It’s Easy To Report Your Allegation Of Tax Fraud! 1. Complete the Official TaxSqueal Allegation Form. Be sure to provide as many of the key details requested as possible. Only the allegation information entered on the form will be submitted to the IRS or proper taxing authority, no other identifiers. 2. Following a TaxSqueal referral to the IRS or proper taxing authority on your behalf, all information and identifiers associated with the allegation are immediately purged from TaxSqueal’s records. Remember, TaxSqueal never knows your identity, nor does it possess the ability to determine your identity. 3. Please be prepared to hear nothing further. Tax agencies have strict privacy rules that limit or preclude updates or progress reports regarding tax matters. Rest assured that your TaxSqueal submission will be handled appropriately and confidentially.
Human interference with the climate system is occurring,1 and climate change poses risks for human and natural systems (Figure SPM.1). The assessment of impacts, adaptation, and vulnerability in the Working Group II contribution to the IPCC’s Fifth Assessment Report (WGII AR5) evaluates how patterns of risks and potential benefits are shifting due to climate change. It considers how impacts and risks related to climate change can be reduced and managed through adaptation and mitigation. The report assesses needs, options, opportunities, constraints, resilience, limits, and other aspects associated with adaptation. Climate change involves complex interactions and changing likelihoods of diverse impacts. A focus on risk, which is new in this report, supports decision-making in the context of climate change, and complements other elements of the report. People and societies may perceive or rank risks and potential benefits differently, given diverse values and goals. Compared to past WGII reports, the WGII AR5 assesses a substantially larger knowledge base of relevant scientific, technical, and socioeconomic literature. Increased literature has facilitated comprehensive assessment across a broader set of topics and sectors, with expanded coverage of human systems, adaptation, and the ocean. See Background Box SPM.1.2 Section A of this summary characterizes observed impacts, vulnerability and exposure, and adaptive responses to date. Section B examines future risks and potential benefits. Section C considers principles for effective adaptation and the broader interactions among adaptation, mitigation, and sustainable development. Background Box SPM.2 defines central concepts, and Background Box SPM.3 introduces terms used to convey the degree of certainty in key findings. Chapter references in brackets and in footnotes indicate support for findings, figures, and tables. Figure SPM.1: Illustration of the core concepts of the WGII AR5. Risk of climate-related impacts results from the interaction of climate-related hazards (including hazardous events and trends) with the vulnerability and exposure of human and natural systems. Changes in both the climate system (left) and socioeconomic processes including adaptation and mitigation (right) are drivers of hazards, exposure, and vulnerability. [19.2, Figure 19-1]...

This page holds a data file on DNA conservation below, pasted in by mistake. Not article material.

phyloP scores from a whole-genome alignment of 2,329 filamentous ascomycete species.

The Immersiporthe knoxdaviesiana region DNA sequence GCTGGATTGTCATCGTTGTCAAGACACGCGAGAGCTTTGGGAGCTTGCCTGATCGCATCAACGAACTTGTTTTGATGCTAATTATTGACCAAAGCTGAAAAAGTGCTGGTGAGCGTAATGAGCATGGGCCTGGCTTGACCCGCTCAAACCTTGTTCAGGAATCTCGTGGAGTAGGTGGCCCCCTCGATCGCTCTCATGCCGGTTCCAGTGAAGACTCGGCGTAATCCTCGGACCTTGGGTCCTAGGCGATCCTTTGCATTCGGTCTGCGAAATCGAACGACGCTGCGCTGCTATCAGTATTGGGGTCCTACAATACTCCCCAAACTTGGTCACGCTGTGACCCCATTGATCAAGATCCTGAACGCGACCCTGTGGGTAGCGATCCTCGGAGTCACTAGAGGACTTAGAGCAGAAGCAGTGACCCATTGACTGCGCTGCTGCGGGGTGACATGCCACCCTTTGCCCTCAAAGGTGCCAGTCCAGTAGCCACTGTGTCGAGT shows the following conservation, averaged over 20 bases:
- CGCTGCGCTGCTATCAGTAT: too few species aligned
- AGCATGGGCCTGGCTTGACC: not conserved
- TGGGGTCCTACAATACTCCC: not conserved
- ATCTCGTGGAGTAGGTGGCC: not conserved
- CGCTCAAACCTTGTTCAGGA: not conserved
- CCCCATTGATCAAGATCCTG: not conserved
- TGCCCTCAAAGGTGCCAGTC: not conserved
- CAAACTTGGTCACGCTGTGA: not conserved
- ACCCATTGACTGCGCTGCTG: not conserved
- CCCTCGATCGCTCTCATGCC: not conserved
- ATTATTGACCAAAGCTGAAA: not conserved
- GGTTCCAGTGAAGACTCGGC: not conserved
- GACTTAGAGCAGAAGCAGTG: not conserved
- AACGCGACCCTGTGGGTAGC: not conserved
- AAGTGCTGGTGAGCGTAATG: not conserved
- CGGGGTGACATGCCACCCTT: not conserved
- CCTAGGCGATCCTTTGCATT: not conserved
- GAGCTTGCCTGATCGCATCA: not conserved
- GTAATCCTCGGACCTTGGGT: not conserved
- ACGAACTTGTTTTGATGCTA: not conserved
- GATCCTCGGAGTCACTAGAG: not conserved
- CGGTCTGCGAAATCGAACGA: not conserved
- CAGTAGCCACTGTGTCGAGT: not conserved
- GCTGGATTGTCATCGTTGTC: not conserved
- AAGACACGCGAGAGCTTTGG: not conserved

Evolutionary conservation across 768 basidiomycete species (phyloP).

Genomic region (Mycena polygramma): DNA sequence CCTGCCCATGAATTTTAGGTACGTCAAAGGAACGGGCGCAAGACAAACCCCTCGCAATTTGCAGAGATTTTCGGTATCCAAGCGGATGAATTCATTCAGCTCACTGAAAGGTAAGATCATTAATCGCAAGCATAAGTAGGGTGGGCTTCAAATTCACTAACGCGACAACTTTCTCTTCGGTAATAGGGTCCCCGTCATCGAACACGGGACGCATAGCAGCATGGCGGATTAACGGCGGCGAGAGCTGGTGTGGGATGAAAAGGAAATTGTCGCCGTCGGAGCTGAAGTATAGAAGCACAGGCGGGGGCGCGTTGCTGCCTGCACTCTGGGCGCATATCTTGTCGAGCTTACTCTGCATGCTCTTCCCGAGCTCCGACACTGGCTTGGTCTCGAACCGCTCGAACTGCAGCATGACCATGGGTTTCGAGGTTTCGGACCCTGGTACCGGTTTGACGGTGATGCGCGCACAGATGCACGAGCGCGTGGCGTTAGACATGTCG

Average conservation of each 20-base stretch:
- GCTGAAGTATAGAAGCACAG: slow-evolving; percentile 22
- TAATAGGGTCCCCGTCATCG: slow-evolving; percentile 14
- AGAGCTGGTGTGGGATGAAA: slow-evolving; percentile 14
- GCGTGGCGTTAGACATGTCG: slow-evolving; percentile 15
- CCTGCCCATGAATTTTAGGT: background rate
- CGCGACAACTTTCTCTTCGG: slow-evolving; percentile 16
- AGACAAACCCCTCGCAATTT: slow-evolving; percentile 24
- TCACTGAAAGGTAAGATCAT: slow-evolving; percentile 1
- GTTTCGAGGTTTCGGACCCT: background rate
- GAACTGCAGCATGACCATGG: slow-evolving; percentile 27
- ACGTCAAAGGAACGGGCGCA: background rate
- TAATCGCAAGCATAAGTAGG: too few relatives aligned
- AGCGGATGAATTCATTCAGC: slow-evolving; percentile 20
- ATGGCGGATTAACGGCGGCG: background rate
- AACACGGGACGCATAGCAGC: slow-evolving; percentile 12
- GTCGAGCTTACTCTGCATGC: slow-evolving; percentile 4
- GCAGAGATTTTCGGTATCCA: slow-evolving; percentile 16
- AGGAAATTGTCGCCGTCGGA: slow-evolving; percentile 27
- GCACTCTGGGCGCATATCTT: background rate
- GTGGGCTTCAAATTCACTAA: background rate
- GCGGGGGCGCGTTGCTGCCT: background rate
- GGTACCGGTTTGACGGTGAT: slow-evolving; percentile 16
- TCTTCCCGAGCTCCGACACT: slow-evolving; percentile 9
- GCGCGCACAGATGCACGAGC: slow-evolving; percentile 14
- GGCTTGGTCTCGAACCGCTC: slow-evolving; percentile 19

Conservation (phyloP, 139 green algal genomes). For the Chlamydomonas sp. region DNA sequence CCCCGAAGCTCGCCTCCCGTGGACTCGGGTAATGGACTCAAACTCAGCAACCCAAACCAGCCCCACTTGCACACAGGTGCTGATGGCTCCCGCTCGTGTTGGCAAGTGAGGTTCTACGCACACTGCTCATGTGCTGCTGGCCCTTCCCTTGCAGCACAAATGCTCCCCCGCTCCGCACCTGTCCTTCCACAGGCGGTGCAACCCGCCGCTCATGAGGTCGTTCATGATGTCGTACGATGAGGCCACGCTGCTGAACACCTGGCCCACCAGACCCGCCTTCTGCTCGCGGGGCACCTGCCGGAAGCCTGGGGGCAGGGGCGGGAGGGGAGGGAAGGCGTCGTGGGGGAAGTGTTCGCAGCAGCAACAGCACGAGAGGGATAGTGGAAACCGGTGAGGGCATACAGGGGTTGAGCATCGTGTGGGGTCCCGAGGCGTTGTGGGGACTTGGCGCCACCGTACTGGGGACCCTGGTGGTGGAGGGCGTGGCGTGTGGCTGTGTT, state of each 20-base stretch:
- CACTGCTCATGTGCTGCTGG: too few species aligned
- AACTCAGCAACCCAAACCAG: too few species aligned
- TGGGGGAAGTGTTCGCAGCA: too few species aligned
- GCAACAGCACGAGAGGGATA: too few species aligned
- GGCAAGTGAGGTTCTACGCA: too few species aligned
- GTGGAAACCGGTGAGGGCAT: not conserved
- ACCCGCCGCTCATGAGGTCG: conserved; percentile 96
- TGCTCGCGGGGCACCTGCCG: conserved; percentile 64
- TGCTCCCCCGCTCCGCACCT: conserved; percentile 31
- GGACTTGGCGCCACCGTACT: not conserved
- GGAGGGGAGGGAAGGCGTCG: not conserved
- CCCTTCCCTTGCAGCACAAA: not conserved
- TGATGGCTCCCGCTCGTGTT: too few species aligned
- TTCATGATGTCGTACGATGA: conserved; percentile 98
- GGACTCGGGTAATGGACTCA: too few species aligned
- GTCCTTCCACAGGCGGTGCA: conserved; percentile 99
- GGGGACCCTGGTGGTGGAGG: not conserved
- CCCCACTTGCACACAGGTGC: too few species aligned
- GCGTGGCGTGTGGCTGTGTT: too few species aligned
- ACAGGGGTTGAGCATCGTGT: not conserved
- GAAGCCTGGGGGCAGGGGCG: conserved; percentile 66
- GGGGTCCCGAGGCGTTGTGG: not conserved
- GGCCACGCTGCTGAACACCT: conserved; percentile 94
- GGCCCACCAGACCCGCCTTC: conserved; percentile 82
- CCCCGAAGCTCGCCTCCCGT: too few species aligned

The future climate change results assessed in this chapter are based on a hierarchy of models, ranging from AtmosphereOcean General Circulation Models (AOGCMs) and Earth System Models of Intermediate Complexity (EMICs) to Simple Climate Models (SCMs). These models are forced with concentrations of greenhouse gases and other constituents derived from various emissions scenarios ranging from nonmitigation scenarios to idealised long-term scenarios. In general, we assess non-mitigated projections of future climate change at scales from global to hundreds of kilometres. Further assessments of regional and local climate changes are provided in Chapter 11. Due to an unprecedented, joint effort by many modelling groups worldwide, climate change projections are now based on multi-model means, differences between models can be assessed quantitatively and in some instances, estimates of the probability of change of important climate system parameters complement expert judgement. New results corroborate those given in the Third Assessment Report (TAR). Continued greenhouse gas emissions at or above current rates will cause further warming and induce many changes in the global climate system during the 21st century that would very likely be larger than those observed during the 20th century. Mean Temperature All models assessed here, for all the non-mitigation scenarios considered, project increases in global mean surface air temperature (SAT) continuing over the 21st century, driven mainly by increases in anthropogenic greenhouse gas concentrations, with the warming proportional to the associated radiative forcing. There is close agreement of globally averaged SAT multi-model mean warming for the early 21st century for concentrations derived from the three non-mitigated IPCC Special Report on Emission Scenarios (SRES: B1, A1B and A2) scenarios (including only anthropogenic forcing) run by the AOGCMs (warming averaged for 2011 to 2030 compared to 1980 to 1999 is between +0.64°C and +0.69°C, with a range of only 0.05°C). Thus, this warming rate is affected little by different scenario assumptions or different model sensitivities, and is consistent with that observed for the past few decades (see Chapter 3).